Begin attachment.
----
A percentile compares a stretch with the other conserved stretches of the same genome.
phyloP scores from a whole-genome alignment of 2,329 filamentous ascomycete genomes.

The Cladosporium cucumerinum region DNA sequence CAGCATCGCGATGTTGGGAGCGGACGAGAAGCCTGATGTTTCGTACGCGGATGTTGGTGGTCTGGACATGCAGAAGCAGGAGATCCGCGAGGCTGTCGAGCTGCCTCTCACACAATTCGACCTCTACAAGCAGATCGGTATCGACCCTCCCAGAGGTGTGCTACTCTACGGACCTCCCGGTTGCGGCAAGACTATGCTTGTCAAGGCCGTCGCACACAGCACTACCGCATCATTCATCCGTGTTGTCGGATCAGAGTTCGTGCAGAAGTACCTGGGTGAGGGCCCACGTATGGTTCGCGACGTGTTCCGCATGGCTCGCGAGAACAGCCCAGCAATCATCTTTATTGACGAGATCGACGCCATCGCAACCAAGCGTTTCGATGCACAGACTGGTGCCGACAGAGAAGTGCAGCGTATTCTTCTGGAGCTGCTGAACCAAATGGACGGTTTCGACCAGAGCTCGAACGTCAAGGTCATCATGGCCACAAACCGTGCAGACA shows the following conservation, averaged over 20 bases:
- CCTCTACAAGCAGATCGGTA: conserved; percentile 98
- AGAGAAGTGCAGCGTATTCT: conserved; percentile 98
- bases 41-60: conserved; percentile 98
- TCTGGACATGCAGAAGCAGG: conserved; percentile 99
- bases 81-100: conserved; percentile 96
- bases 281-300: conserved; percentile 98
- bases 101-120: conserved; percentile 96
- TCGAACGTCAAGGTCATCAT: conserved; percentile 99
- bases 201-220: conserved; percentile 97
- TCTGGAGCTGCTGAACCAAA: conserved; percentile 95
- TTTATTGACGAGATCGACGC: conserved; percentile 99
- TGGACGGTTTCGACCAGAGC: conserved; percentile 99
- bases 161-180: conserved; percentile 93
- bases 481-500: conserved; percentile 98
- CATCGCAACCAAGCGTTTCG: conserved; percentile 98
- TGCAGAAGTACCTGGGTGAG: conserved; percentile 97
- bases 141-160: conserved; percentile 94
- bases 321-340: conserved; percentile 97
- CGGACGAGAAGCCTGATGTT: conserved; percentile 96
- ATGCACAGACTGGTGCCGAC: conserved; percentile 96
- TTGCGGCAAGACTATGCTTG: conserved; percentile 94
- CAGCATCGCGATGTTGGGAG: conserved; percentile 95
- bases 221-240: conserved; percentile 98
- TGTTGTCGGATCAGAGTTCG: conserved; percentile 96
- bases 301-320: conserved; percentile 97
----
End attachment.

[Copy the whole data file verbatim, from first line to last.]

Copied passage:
A percentile compares a stretch with the other conserved stretches of the same genome.
phyloP scores from a whole-genome alignment of 2,329 filamentous ascomycete genomes.

The Cladosporium cucumerinum region DNA sequence CAGCATCGCGATGTTGGGAGCGGACGAGAAGCCTGATGTTTCGTACGCGGATGTTGGTGGTCTGGACATGCAGAAGCAGGAGATCCGCGAGGCTGTCGAGCTGCCTCTCACACAATTCGACCTCTACAAGCAGATCGGTATCGACCCTCCCAGAGGTGTGCTACTCTACGGACCTCCCGGTTGCGGCAAGACTATGCTTGTCAAGGCCGTCGCACACAGCACTACCGCATCATTCATCCGTGTTGTCGGATCAGAGTTCGTGCAGAAGTACCTGGGTGAGGGCCCACGTATGGTTCGCGACGTGTTCCGCATGGCTCGCGAGAACAGCCCAGCAATCATCTTTATTGACGAGATCGACGCCATCGCAACCAAGCGTTTCGATGCACAGACTGGTGCCGACAGAGAAGTGCAGCGTATTCTTCTGGAGCTGCTGAACCAAATGGACGGTTTCGACCAGAGCTCGAACGTCAAGGTCATCATGGCCACAAACCGTGCAGACA shows the following conservation, averaged over 20 bases:
- CCTCTACAAGCAGATCGGTA: conserved; percentile 98
- AGAGAAGTGCAGCGTATTCT: conserved; percentile 98
- bases 41-60: conserved; percentile 98
- TCTGGACATGCAGAAGCAGG: conserved; percentile 99
- bases 81-100: conserved; percentile 96
- bases 281-300: conserved; percentile 98
- bases 101-120: conserved; percentile 96
- TCGAACGTCAAGGTCATCAT: conserved; percentile 99
- bases 201-220: conserved; percentile 97
- TCTGGAGCTGCTGAACCAAA: conserved; percentile 95
- TTTATTGACGAGATCGACGC: conserved; percentile 99
- TGGACGGTTTCGACCAGAGC: conserved; percentile 99
- bases 161-180: conserved; percentile 93
- bases 481-500: conserved; percentile 98
- CATCGCAACCAAGCGTTTCG: conserved; percentile 98
- TGCAGAAGTACCTGGGTGAG: conserved; percentile 97
- bases 141-160: conserved; percentile 94
- bases 321-340: conserved; percentile 97
- CGGACGAGAAGCCTGATGTT: conserved; percentile 96
- ATGCACAGACTGGTGCCGAC: conserved; percentile 96
- TTGCGGCAAGACTATGCTTG: conserved; percentile 94
- CAGCATCGCGATGTTGGGAG: conserved; percentile 95
- bases 221-240: conserved; percentile 98
- TGTTGTCGGATCAGAGTTCG: conserved; percentile 96
- bases 301-320: conserved; percentile 97